Henry Fernandez, director of business evolution,
Muh-tay-zik / Hof-fer

The first step I took was checking on the mental wellbeing of my team members and clients, as week 2 was slowly catching up to people. The steps I took really focused on trying to make everything feel as normal as possible. This helped me feel human and confident, while also giving me a routine in the morning.

Now that we’re all used to being on a video conferencing call, why not call that person in another state or country, and take time to see their smiling faces?

Justin Chadwick, vp of marketing, Tremor Video

I was admittedly naïve to the reality that beckoned, but my No. 1 priority was ensuring my team felt safe, and I made sure to reinforce that I was readily available to talk.

Working at home while homeschooling (and entertaining) my two young, restless daughters has been challenging to say the least. But it’s also forced me to become more proactive and efficient in managing my time and limiting distractions. I believe this greater sense of focus and the ability to be present in the moment will come in handy down the road.

Heather Petaccio, president, SRDS

The first week of being remote was not very different for me because I’ve been working remotely for close to 10 years. However, my husband and children were all home, and the news coverage was on a constant loop in the background. I remember feeling very undone because of the uncertainty.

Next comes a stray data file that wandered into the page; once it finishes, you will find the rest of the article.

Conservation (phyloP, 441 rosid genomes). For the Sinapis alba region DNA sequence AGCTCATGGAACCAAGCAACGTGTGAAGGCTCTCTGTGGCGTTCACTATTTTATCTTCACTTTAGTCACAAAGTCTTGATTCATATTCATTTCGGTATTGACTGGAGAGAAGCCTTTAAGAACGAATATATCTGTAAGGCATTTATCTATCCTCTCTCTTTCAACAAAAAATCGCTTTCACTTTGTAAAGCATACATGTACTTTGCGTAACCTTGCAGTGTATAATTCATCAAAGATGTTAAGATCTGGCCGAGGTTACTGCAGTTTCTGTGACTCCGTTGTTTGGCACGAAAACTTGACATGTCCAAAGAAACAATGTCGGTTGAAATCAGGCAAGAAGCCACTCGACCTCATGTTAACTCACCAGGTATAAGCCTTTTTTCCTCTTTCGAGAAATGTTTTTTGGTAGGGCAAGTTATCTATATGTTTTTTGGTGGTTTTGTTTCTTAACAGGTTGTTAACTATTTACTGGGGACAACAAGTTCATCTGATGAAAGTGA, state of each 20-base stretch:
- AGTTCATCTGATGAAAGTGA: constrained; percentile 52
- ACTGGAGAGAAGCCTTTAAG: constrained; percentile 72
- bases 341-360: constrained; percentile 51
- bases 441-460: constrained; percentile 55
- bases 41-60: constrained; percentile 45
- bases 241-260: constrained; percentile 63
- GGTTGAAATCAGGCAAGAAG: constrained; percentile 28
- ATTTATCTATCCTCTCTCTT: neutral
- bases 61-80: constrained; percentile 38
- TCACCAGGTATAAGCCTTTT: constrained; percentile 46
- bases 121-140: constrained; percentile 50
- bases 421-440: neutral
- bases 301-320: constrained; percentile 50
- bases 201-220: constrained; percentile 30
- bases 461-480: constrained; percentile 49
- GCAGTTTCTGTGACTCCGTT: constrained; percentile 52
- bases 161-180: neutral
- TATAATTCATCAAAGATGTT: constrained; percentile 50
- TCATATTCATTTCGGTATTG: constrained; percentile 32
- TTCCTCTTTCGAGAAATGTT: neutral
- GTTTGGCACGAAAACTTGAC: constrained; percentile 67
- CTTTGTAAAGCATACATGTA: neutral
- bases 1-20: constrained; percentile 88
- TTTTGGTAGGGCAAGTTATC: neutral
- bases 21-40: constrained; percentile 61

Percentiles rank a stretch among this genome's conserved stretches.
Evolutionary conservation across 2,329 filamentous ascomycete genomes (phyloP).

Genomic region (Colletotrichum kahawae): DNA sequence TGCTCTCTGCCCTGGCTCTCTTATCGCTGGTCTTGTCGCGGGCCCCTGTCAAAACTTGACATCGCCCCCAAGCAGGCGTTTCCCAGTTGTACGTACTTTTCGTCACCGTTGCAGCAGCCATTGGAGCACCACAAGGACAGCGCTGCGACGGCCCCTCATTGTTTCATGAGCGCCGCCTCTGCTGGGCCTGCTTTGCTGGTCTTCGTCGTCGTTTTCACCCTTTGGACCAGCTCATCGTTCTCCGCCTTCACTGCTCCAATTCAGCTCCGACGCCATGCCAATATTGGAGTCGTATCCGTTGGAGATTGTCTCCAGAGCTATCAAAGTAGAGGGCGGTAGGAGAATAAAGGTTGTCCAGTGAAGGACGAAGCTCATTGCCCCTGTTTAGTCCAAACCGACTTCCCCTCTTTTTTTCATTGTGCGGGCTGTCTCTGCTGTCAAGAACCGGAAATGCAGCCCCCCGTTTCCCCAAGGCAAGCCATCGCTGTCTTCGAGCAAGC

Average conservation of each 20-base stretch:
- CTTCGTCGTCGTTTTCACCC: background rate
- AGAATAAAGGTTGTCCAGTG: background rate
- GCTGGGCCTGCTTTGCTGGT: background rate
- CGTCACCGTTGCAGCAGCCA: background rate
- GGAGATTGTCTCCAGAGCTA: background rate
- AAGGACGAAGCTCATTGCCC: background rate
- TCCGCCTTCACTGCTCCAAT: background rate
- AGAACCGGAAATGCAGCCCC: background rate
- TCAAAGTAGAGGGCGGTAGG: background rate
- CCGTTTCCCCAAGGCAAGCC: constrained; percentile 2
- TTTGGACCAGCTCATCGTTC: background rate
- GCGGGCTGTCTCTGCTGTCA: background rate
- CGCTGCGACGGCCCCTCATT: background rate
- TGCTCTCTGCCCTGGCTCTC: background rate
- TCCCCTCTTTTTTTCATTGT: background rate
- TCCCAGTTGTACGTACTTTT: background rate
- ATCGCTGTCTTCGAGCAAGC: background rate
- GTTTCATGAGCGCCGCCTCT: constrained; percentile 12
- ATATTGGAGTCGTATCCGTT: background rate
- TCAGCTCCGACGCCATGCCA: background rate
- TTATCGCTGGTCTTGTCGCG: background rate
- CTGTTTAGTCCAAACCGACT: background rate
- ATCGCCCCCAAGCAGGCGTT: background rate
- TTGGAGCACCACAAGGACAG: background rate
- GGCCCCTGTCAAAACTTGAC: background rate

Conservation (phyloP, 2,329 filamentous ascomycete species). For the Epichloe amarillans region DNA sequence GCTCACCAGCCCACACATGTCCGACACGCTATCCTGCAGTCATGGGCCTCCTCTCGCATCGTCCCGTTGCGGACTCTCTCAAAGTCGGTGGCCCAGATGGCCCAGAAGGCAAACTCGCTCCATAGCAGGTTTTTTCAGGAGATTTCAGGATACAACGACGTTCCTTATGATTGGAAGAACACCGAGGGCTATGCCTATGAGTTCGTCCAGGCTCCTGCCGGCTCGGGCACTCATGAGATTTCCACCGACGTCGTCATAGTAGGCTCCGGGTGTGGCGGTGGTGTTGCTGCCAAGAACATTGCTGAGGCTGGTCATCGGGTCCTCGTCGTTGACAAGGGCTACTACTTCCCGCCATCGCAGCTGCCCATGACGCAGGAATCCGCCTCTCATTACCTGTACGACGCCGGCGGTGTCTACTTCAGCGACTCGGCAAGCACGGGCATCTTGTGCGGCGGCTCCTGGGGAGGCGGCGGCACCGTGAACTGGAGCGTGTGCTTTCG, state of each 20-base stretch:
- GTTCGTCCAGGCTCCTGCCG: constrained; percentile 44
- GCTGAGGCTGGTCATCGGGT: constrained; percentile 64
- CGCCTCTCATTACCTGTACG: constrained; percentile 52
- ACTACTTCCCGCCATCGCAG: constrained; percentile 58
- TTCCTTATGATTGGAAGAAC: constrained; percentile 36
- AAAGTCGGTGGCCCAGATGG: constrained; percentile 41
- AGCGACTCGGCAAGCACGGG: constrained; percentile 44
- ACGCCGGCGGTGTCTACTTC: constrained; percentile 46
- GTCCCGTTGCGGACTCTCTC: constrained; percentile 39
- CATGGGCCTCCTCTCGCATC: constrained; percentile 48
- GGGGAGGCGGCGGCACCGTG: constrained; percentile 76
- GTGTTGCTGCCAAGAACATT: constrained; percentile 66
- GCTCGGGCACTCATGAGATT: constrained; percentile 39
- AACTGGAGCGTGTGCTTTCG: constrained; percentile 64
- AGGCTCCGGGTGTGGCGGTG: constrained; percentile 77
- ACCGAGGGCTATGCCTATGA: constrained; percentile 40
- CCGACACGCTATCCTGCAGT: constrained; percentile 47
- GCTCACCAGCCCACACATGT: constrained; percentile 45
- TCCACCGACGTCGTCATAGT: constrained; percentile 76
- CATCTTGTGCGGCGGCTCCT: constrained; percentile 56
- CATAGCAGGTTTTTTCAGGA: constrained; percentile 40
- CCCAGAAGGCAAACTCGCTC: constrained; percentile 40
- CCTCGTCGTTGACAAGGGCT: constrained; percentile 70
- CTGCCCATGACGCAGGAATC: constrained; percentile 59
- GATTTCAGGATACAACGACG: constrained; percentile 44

I’m not sure what normal will be, but I know that I will never take for granted in-person meetings, attending conferences or going to trade shows. I will welcome the day when I can hug a friend or shake a colleague’s hand again.

Bob Bailey, founder and CEO, Truth Collective

We began planning for all-remote work the week of March 9. We created an [operations] team and in two days they had a plan. We did some in-office dry runs with the technology and on Friday the 13th, we said goodbye for what we thought would be a few weeks tops.

I learned how in-person interaction with our teams and clients is the piece that gives me the most joy as an agency founder/owner. “Normalcy” is in the eye of the beholder. Let’s be honest: We’re not going “back,” we’re going forward.

Kelly Bayett, cd and co-founder, Barking Owl

Our first week of being remote was surreal. We were on Zooms together, trying to figure out what we needed to purchase, so everyone could be fully remote. It felt like the entire week we were looking for signs. Where were we going? What were we doing?

I really want to keep doing Zooms. I might be the only person on the planet who thinks that, but I think for us, there is something great about connecting on a personal level and seeing people that would normally just be a voice on the end of a telephone line.

Matt Baker, chief strategy officer, Deutsch New York
It was obvious early on that the challenge was going to be communication. We made sure people had the basics, the right equipment. And then it was about lines of communication—anything that would foster a sense of “We’re in it together.”

I learned not to take small things for granted. Finding mental headspace was the hardest challenge. And even though it sounds ridiculous, I learned to appreciate my commute. A soft transition from work to home is important, and I’ll make the most of it when we’re back in the office.

View article on Adweek.com